|BRTA Hopeful for Growth Opportunity in 2013|
|By Joe Durwin, Pittsfield Correspondent|
11:51PM / Monday, July 30, 2012
PITTSFIELD, Mass. — The Berkshire Regional Transit Authority believes the coming year will be a key one in seeking state support for improving the county's public transportation services.
At its quarterly meeting Thursday, the regional transit director asked the help of the BRTA's Advisory Board as it prepares to make its case for additional funding in what he believes will be a critical window for seeking to redress inequities in attention to regional service shortcomings as the state continues to struggle with the massive cost of the Boston area's MBTA system.
"I believe that after the elections in November, when a new state Senate is seated, and a new House of Representatives is seated, that a real debate will begin on public transportation," said BRTA Administrator Gary Shepard.
Shepard said the local RTA has been working on preparing its "big ask" for what it needs to implement long overdue service improvements in Berkshire County in a theoretical five-year plan.
"I think if we miss this opportunity, that the horse is not only out of the barn, but we may not have a barn at all," said Shepard.
The BRTA must carefully present its plan for how it would strategically implement whatever new funds it is successful in getting. Shepard noted that it was unlikely they would get all of this "big ask" at once, but could conceivably receive it over a five-year period.
Concern with the proportionate allocation of transportation funding in Massachusetts has increased of late, in light of controversies over MBTA expenses and deficit struggles in the state's transportation budget. Berkshire County legislators urged regional fairness in transportation at a budgetary meeting of the state's Ways and Means Committee in Pittsfield this March, even as transportation hearings in the eastern part of the state were drawing hundreds of protesters.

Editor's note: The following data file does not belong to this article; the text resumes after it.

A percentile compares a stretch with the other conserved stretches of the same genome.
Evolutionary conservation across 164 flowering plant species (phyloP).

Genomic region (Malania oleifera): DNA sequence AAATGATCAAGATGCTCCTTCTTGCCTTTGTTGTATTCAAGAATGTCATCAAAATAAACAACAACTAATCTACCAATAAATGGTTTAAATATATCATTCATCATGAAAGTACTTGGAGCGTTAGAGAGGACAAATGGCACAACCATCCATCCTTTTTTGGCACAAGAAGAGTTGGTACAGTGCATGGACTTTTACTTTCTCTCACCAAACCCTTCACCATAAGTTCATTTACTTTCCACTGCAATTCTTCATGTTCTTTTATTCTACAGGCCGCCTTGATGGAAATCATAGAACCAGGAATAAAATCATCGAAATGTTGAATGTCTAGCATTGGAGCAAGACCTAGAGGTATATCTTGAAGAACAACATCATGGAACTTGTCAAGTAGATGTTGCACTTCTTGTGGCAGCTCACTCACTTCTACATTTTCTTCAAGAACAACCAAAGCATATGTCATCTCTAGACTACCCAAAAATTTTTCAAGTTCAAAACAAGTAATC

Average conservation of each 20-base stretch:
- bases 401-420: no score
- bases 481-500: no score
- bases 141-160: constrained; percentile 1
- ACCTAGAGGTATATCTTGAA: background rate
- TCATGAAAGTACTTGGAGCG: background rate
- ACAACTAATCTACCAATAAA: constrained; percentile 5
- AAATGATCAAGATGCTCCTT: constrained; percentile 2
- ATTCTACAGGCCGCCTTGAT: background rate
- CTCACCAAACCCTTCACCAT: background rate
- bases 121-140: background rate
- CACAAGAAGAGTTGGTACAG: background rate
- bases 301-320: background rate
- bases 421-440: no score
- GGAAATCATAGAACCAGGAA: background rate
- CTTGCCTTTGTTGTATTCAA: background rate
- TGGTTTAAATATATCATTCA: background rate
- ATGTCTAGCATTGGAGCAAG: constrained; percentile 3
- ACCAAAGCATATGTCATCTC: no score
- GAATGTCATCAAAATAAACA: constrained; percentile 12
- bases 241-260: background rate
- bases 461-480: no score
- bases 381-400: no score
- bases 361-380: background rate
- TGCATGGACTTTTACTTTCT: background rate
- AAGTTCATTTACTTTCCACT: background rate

Regional transit systems were not forgotten entirely in the Massachusetts Bay Transportation Authority bailout last month — part of the package included legislation for an additional $7 million for the RTAs. This includes both one-time funding of $3.5 million and another $3.5 million in the annual appropriation line item.
Debate over public transportation prompted by the struggle to close a $49 million MBTA budget gap for 2013 has drawn significant attention around the state, and the BRTA believes that may make it a key year for reforms and changes in transportation funding policy.
"If they don't take care of this problem, they [MBTA] will have close to a $200 million deficit the next year," said Shepard.
Transit officials believe employers and businesses may be helpful in advocating for the kinds of service expansions, both in time and geographically, that many Berkshire residents have long clamored for.
"I think we would have allies in the three resorts in Lenox that worked with us on our resort loop," offered Lenox board representative Lee Scott Laugenour as an example. "That only ran for a year, basically because we were limited to Monday through Saturday day times, and their work force is needed on the weekend, on Sundays."
Sunday bus service has long been a demand of county residents, and has often been cited by local legislators as one of their most frequently heard complaints.
Shepard said it would be important as they move forward with their efforts for all the concerned parties in the community to help enunciate to state transportation officials the need for any new reforms to be equitable.
"We're only in favor of something if we get our fair share. We were in favor of the last transportation reform, which promised $15 million more, and we never saw it."